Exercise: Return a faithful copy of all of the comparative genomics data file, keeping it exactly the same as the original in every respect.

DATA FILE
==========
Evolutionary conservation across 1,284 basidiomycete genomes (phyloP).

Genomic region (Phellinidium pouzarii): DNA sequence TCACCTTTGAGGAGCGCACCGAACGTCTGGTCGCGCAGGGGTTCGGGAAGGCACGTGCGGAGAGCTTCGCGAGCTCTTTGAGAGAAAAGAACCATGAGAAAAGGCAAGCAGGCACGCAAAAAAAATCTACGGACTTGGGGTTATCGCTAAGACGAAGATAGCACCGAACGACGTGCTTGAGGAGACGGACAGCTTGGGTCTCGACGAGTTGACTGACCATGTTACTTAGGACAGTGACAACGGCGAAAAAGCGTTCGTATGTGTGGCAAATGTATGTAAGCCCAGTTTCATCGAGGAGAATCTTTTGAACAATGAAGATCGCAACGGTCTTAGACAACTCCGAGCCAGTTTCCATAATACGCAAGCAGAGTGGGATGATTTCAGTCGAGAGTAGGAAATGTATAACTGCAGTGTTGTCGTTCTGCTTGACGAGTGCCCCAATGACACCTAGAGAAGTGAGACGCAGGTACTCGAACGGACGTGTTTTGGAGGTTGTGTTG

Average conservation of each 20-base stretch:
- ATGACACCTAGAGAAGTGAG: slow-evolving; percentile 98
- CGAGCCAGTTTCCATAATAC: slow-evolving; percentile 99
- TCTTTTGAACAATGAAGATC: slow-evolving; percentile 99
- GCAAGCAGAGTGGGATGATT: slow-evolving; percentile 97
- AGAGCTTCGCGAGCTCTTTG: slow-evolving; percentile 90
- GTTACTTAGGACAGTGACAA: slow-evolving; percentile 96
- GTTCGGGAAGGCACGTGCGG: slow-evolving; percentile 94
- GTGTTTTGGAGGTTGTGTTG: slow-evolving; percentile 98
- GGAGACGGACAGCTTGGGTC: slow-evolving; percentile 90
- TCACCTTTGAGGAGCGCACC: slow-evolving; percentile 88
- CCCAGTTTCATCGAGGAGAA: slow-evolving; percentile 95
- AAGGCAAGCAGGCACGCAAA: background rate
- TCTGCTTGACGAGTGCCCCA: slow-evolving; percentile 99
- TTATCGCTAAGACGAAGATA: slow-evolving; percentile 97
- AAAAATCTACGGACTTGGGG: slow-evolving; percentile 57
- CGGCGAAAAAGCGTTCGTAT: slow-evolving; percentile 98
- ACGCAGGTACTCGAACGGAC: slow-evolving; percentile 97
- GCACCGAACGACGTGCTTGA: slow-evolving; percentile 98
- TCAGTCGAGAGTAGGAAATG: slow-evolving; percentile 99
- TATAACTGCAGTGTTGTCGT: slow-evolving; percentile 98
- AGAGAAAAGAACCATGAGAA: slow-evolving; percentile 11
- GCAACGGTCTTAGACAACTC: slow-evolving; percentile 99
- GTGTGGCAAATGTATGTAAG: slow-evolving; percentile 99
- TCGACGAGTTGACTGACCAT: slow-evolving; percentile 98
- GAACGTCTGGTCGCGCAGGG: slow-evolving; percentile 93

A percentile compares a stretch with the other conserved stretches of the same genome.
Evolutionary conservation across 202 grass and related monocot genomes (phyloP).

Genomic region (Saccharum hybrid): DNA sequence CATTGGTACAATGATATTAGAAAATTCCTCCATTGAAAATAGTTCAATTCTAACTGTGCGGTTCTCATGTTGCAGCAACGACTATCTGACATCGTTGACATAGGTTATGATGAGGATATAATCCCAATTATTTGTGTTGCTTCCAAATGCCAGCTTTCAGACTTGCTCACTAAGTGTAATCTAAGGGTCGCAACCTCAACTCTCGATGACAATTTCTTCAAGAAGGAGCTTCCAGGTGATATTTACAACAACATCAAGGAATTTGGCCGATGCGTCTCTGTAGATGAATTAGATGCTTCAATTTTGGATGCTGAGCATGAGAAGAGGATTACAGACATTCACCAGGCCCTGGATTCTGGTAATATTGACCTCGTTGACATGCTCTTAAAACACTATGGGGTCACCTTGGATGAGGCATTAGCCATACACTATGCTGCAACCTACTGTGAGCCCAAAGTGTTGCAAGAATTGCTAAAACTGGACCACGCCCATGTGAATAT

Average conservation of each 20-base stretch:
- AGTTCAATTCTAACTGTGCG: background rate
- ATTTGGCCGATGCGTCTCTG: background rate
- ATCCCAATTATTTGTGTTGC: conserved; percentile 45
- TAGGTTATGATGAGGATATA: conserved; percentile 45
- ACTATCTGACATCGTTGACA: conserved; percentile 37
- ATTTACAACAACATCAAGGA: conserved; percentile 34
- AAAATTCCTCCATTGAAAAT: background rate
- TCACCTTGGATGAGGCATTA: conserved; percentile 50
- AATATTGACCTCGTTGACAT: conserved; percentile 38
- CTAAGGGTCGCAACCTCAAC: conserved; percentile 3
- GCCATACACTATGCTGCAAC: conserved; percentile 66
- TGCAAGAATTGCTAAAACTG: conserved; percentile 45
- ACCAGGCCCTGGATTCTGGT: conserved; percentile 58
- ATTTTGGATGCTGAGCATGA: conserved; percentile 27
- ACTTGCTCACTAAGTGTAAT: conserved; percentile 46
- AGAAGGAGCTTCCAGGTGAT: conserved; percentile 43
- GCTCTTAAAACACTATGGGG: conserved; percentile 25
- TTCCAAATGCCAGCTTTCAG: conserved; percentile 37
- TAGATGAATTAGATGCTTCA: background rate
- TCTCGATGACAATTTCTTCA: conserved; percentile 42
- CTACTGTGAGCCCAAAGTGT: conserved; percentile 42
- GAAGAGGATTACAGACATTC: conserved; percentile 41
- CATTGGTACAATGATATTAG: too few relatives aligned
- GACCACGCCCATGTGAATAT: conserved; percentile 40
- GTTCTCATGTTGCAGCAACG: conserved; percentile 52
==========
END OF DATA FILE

Evolutionary conservation across 1,284 basidiomycete genomes (phyloP).

Genomic region (Phellinidium pouzarii): DNA sequence TCACCTTTGAGGAGCGCACCGAACGTCTGGTCGCGCAGGGGTTCGGGAAGGCACGTGCGGAGAGCTTCGCGAGCTCTTTGAGAGAAAAGAACCATGAGAAAAGGCAAGCAGGCACGCAAAAAAAATCTACGGACTTGGGGTTATCGCTAAGACGAAGATAGCACCGAACGACGTGCTTGAGGAGACGGACAGCTTGGGTCTCGACGAGTTGACTGACCATGTTACTTAGGACAGTGACAACGGCGAAAAAGCGTTCGTATGTGTGGCAAATGTATGTAAGCCCAGTTTCATCGAGGAGAATCTTTTGAACAATGAAGATCGCAACGGTCTTAGACAACTCCGAGCCAGTTTCCATAATACGCAAGCAGAGTGGGATGATTTCAGTCGAGAGTAGGAAATGTATAACTGCAGTGTTGTCGTTCTGCTTGACGAGTGCCCCAATGACACCTAGAGAAGTGAGACGCAGGTACTCGAACGGACGTGTTTTGGAGGTTGTGTTG

Average conservation of each 20-base stretch:
- ATGACACCTAGAGAAGTGAG: slow-evolving; percentile 98
- CGAGCCAGTTTCCATAATAC: slow-evolving; percentile 99
- TCTTTTGAACAATGAAGATC: slow-evolving; percentile 99
- GCAAGCAGAGTGGGATGATT: slow-evolving; percentile 97
- AGAGCTTCGCGAGCTCTTTG: slow-evolving; percentile 90
- GTTACTTAGGACAGTGACAA: slow-evolving; percentile 96
- GTTCGGGAAGGCACGTGCGG: slow-evolving; percentile 94
- GTGTTTTGGAGGTTGTGTTG: slow-evolving; percentile 98
- GGAGACGGACAGCTTGGGTC: slow-evolving; percentile 90
- TCACCTTTGAGGAGCGCACC: slow-evolving; percentile 88
- CCCAGTTTCATCGAGGAGAA: slow-evolving; percentile 95
- AAGGCAAGCAGGCACGCAAA: background rate
- TCTGCTTGACGAGTGCCCCA: slow-evolving; percentile 99
- TTATCGCTAAGACGAAGATA: slow-evolving; percentile 97
- AAAAATCTACGGACTTGGGG: slow-evolving; percentile 57
- CGGCGAAAAAGCGTTCGTAT: slow-evolving; percentile 98
- ACGCAGGTACTCGAACGGAC: slow-evolving; percentile 97
- GCACCGAACGACGTGCTTGA: slow-evolving; percentile 98
- TCAGTCGAGAGTAGGAAATG: slow-evolving; percentile 99
- TATAACTGCAGTGTTGTCGT: slow-evolving; percentile 98
- AGAGAAAAGAACCATGAGAA: slow-evolving; percentile 11
- GCAACGGTCTTAGACAACTC: slow-evolving; percentile 99
- GTGTGGCAAATGTATGTAAG: slow-evolving; percentile 99
- TCGACGAGTTGACTGACCAT: slow-evolving; percentile 98
- GAACGTCTGGTCGCGCAGGG: slow-evolving; percentile 93

A percentile compares a stretch with the other conserved stretches of the same genome.
Evolutionary conservation across 202 grass and related monocot genomes (phyloP).

Genomic region (Saccharum hybrid): DNA sequence CATTGGTACAATGATATTAGAAAATTCCTCCATTGAAAATAGTTCAATTCTAACTGTGCGGTTCTCATGTTGCAGCAACGACTATCTGACATCGTTGACATAGGTTATGATGAGGATATAATCCCAATTATTTGTGTTGCTTCCAAATGCCAGCTTTCAGACTTGCTCACTAAGTGTAATCTAAGGGTCGCAACCTCAACTCTCGATGACAATTTCTTCAAGAAGGAGCTTCCAGGTGATATTTACAACAACATCAAGGAATTTGGCCGATGCGTCTCTGTAGATGAATTAGATGCTTCAATTTTGGATGCTGAGCATGAGAAGAGGATTACAGACATTCACCAGGCCCTGGATTCTGGTAATATTGACCTCGTTGACATGCTCTTAAAACACTATGGGGTCACCTTGGATGAGGCATTAGCCATACACTATGCTGCAACCTACTGTGAGCCCAAAGTGTTGCAAGAATTGCTAAAACTGGACCACGCCCATGTGAATAT

Average conservation of each 20-base stretch:
- AGTTCAATTCTAACTGTGCG: background rate
- ATTTGGCCGATGCGTCTCTG: background rate
- ATCCCAATTATTTGTGTTGC: conserved; percentile 45
- TAGGTTATGATGAGGATATA: conserved; percentile 45
- ACTATCTGACATCGTTGACA: conserved; percentile 37
- ATTTACAACAACATCAAGGA: conserved; percentile 34
- AAAATTCCTCCATTGAAAAT: background rate
- TCACCTTGGATGAGGCATTA: conserved; percentile 50
- AATATTGACCTCGTTGACAT: conserved; percentile 38
- CTAAGGGTCGCAACCTCAAC: conserved; percentile 3
- GCCATACACTATGCTGCAAC: conserved; percentile 66
- TGCAAGAATTGCTAAAACTG: conserved; percentile 45
- ACCAGGCCCTGGATTCTGGT: conserved; percentile 58
- ATTTTGGATGCTGAGCATGA: conserved; percentile 27
- ACTTGCTCACTAAGTGTAAT: conserved; percentile 46
- AGAAGGAGCTTCCAGGTGAT: conserved; percentile 43
- GCTCTTAAAACACTATGGGG: conserved; percentile 25
- TTCCAAATGCCAGCTTTCAG: conserved; percentile 37
- TAGATGAATTAGATGCTTCA: background rate
- TCTCGATGACAATTTCTTCA: conserved; percentile 42
- CTACTGTGAGCCCAAAGTGT: conserved; percentile 42
- GAAGAGGATTACAGACATTC: conserved; percentile 41
- CATTGGTACAATGATATTAG: too few relatives aligned
- GACCACGCCCATGTGAATAT: conserved; percentile 40
- GTTCTCATGTTGCAGCAACG: conserved; percentile 52